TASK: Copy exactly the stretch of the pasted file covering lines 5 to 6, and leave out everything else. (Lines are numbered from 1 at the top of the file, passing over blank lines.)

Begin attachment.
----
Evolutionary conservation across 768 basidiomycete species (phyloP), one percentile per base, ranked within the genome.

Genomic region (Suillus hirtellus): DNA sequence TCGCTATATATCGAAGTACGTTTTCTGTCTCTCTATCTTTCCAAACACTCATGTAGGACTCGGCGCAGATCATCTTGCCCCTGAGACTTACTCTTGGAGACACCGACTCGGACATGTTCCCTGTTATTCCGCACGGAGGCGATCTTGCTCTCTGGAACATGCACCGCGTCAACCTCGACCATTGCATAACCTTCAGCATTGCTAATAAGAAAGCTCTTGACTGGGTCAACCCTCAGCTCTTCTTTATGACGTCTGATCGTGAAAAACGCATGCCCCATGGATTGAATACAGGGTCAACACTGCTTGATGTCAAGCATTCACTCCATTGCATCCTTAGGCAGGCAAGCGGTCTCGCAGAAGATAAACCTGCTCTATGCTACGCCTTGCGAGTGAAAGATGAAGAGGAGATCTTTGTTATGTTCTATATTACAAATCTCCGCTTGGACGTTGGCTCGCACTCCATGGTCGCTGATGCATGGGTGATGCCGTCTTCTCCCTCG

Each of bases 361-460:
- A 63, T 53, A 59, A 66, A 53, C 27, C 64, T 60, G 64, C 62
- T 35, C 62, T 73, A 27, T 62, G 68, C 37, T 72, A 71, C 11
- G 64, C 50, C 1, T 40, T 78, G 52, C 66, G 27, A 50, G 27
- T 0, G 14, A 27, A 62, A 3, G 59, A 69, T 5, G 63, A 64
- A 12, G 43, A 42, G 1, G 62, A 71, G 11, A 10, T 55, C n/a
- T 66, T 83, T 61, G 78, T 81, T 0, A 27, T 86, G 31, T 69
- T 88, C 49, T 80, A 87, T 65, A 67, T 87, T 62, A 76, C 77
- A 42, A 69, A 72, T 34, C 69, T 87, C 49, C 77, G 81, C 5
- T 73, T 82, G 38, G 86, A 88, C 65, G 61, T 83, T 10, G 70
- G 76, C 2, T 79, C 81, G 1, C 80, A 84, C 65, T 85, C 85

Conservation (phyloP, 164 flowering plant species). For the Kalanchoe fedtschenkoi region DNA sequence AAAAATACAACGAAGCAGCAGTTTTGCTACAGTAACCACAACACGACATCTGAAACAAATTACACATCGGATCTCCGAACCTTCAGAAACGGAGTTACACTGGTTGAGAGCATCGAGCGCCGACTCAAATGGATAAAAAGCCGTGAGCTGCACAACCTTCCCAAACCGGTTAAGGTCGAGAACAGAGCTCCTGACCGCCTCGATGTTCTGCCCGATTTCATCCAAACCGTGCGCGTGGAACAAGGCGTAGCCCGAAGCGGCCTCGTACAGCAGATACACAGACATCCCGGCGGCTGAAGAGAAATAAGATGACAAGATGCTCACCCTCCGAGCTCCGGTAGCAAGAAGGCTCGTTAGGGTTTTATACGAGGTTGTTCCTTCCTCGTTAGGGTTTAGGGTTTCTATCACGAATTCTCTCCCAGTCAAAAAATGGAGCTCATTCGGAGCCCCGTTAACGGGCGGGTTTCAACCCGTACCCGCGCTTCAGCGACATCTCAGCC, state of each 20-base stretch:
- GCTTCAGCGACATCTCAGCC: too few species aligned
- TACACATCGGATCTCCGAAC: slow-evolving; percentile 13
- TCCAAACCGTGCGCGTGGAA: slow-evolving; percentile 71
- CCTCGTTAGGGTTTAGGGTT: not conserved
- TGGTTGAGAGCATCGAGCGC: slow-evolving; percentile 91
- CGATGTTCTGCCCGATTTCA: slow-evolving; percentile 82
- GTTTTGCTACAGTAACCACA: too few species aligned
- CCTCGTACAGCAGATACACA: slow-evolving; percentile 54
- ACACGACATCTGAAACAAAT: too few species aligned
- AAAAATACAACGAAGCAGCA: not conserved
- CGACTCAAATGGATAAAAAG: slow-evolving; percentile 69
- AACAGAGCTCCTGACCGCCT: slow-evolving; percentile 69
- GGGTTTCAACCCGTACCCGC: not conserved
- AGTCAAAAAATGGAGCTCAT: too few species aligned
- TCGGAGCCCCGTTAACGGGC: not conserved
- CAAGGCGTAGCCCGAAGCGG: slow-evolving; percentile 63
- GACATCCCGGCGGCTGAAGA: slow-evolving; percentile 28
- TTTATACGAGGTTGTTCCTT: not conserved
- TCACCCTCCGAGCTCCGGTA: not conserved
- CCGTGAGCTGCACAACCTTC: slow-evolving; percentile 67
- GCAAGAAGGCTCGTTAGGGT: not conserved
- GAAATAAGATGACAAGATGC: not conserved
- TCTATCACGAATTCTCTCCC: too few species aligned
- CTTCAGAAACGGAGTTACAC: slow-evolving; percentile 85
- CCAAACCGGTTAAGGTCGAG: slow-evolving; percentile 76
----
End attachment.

- T 35, C 62, T 73, A 27, T 62, G 68, C 37, T 72, A 71, C 11
- G 64, C 50, C 1, T 40, T 78, G 52, C 66, G 27, A 50, G 27